The good news is that many of the cyberattacks we face today can be rebuffed by fairly straightforward digital hygiene, whether that's ensuring strong passwords are used, keeping software patches up to date, integrating cyber risk management throughout the business, and implementing architectures that support Zero Trust.

Cyber hygiene

Pleasingly, achieving sufficient cyber hygiene to rebuff the overwhelming majority of cyberattacks doesn’t require sophisticated technology or a highly skilled security department. Instead, it just requires organizations to ensure the basics of cyber hygiene are adhered to. This includes:

  • Multi-factor authentication. Multi-factor authentication (MFA or 2FA) prevents the majority of credential-based attacks. This is easier than ever with the kind of passwordless technology that is increasingly the norm in modern software. MFA should be enabled wherever possible.
  • Least privilege access. As well as deploying MFA to protect login to key accounts, it's also important to ensure that each account only has access to the systems they really need. Indeed, the researchers argue that distinct accounts should be used when accessing privileged systems than when browsing the internet or using email.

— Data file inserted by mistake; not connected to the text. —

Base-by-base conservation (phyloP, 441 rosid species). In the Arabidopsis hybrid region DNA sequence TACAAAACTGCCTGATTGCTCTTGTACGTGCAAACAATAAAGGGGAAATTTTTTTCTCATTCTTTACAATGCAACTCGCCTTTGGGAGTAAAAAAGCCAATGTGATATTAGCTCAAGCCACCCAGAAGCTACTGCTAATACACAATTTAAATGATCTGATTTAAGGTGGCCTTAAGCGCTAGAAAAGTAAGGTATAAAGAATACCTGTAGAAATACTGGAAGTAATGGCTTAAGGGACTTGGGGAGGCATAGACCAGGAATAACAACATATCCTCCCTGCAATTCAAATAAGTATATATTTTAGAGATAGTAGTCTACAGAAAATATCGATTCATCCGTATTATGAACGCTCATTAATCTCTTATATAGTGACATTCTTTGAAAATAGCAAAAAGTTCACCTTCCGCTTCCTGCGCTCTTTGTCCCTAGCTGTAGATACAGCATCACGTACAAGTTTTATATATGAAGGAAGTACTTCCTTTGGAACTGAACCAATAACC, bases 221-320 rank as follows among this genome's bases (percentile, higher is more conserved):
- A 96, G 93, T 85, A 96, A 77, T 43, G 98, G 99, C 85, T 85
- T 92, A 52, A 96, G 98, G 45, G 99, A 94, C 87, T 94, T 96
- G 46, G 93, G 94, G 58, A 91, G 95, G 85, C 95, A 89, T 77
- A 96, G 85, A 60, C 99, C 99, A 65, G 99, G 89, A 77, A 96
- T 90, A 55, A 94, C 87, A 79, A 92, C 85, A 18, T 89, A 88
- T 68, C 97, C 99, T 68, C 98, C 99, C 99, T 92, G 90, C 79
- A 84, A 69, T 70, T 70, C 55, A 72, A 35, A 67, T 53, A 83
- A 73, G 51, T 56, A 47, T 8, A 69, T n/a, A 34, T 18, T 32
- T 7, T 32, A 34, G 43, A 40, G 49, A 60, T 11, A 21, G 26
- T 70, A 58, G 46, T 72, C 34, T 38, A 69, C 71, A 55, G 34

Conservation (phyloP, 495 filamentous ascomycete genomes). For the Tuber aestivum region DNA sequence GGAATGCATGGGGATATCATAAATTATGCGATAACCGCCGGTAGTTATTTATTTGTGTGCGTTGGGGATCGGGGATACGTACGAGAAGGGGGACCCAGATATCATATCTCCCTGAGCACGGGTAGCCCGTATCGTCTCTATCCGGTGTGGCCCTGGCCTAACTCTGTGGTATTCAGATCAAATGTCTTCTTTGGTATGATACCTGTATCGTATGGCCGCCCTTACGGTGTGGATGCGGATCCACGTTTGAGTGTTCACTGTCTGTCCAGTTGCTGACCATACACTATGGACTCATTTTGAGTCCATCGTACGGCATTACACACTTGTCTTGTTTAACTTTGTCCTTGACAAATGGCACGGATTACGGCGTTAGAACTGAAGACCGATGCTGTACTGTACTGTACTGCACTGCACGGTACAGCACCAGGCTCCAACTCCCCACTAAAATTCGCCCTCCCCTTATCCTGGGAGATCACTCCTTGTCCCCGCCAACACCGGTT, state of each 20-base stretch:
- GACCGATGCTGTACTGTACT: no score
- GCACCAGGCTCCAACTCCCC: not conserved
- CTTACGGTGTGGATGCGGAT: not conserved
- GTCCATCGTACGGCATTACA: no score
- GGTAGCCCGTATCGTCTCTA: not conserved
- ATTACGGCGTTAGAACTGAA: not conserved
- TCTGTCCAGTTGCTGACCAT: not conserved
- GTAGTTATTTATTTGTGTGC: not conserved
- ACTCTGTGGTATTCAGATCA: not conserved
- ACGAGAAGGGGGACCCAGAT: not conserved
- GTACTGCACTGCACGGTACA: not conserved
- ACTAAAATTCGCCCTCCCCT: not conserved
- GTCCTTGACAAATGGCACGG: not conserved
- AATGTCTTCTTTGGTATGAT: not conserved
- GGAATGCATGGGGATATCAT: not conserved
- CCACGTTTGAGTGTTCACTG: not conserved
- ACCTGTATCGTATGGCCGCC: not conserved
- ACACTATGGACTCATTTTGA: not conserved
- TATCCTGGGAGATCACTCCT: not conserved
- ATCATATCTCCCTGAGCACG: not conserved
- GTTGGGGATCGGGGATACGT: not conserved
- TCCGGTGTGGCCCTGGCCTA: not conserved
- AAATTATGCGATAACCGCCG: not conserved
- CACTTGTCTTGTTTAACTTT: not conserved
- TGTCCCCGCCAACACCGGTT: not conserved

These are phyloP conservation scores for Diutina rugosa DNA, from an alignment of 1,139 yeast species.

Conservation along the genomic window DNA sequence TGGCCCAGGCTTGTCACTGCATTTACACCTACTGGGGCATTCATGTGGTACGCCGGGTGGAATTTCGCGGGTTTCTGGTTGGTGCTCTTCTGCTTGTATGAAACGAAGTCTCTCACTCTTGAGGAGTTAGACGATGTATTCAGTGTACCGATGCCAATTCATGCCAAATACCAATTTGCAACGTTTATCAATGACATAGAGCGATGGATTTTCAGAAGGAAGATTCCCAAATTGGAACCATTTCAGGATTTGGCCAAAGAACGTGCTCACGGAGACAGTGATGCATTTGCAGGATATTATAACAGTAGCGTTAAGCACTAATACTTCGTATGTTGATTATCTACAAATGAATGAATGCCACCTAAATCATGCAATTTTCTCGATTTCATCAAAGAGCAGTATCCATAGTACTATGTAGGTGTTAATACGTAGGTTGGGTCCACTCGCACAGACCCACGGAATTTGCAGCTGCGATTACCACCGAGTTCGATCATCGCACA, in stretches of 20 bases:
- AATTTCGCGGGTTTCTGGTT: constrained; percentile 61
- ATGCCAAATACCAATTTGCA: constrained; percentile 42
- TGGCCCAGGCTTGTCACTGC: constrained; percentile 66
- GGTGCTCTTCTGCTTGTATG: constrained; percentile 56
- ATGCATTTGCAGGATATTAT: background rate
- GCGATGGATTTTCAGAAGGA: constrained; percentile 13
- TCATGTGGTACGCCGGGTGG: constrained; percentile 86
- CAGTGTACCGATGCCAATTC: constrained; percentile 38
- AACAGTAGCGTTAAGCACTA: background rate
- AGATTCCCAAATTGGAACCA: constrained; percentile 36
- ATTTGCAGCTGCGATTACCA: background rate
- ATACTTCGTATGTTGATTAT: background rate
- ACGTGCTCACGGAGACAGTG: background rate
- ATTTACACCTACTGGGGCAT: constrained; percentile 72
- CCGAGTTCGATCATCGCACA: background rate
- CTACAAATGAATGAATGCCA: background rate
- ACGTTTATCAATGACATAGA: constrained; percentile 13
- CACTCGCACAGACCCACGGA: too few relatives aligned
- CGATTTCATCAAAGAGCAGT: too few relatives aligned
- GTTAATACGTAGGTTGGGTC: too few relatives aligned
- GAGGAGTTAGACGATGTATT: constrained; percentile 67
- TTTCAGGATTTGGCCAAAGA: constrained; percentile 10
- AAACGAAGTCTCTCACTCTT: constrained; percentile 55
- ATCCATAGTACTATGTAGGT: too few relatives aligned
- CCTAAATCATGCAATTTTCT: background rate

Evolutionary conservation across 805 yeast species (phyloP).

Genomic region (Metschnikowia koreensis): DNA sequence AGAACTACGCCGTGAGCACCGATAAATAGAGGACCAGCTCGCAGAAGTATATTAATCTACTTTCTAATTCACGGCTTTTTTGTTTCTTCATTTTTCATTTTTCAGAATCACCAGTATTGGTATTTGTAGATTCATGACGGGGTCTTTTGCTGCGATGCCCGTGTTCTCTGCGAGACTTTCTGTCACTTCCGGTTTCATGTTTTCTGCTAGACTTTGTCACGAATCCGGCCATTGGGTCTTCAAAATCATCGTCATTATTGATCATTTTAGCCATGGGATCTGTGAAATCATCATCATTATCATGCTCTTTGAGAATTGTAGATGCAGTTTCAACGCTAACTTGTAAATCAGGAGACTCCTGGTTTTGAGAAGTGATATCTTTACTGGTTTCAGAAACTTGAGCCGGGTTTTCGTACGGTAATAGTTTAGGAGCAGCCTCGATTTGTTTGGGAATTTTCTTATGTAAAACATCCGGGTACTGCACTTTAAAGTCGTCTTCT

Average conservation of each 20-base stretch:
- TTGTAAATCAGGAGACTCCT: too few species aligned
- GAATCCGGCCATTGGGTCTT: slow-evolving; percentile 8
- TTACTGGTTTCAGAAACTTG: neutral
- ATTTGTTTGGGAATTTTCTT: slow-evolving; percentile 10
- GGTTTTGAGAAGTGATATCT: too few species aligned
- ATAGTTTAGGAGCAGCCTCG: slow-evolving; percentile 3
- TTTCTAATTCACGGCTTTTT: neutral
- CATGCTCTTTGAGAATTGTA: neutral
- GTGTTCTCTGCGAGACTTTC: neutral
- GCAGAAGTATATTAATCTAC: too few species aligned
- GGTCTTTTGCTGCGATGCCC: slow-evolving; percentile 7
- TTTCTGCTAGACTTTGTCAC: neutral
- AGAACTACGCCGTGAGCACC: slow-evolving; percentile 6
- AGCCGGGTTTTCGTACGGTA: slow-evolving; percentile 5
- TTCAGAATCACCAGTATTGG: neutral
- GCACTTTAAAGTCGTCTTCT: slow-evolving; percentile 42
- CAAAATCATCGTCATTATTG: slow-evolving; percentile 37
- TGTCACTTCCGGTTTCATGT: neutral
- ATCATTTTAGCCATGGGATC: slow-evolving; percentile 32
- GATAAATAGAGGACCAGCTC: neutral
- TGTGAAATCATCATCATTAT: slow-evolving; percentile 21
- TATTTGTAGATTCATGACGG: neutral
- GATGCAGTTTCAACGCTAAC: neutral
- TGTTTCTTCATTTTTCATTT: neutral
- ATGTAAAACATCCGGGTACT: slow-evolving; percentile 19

• Keep devices up to date. A basic requirement for any device on the network is to ensure that it's both configured correctly and has the latest patches and updates from the manufacturer. Endpoint management software can be a useful aid in ensuring this happens across the network.
  • Deploy anti-malware software. Another simple step to take is to ensure that malware protection software is installed and used in addition to more standard anti-virus software. This software can often not only provide protection against attacks but warnings that attacks are being attempted.
  • Protect data. All of the aforementioned steps can prove highly effective at protecting key organizational data, but it's also highly important that organizations have a good understanding of the data they have, and its relative sensitivity and importance to the organization. Indeed, under regulations such as GDPR, this is often mandated and underpins a risk-based approach to data governance.

Microsoft believes that if these fairly straightforward steps are completed, then the overwhelming majority of cyberattacks can be prevented, which given the sheer scale of the financial risk from cybercrime in the years ahead, seems an investment well worth making.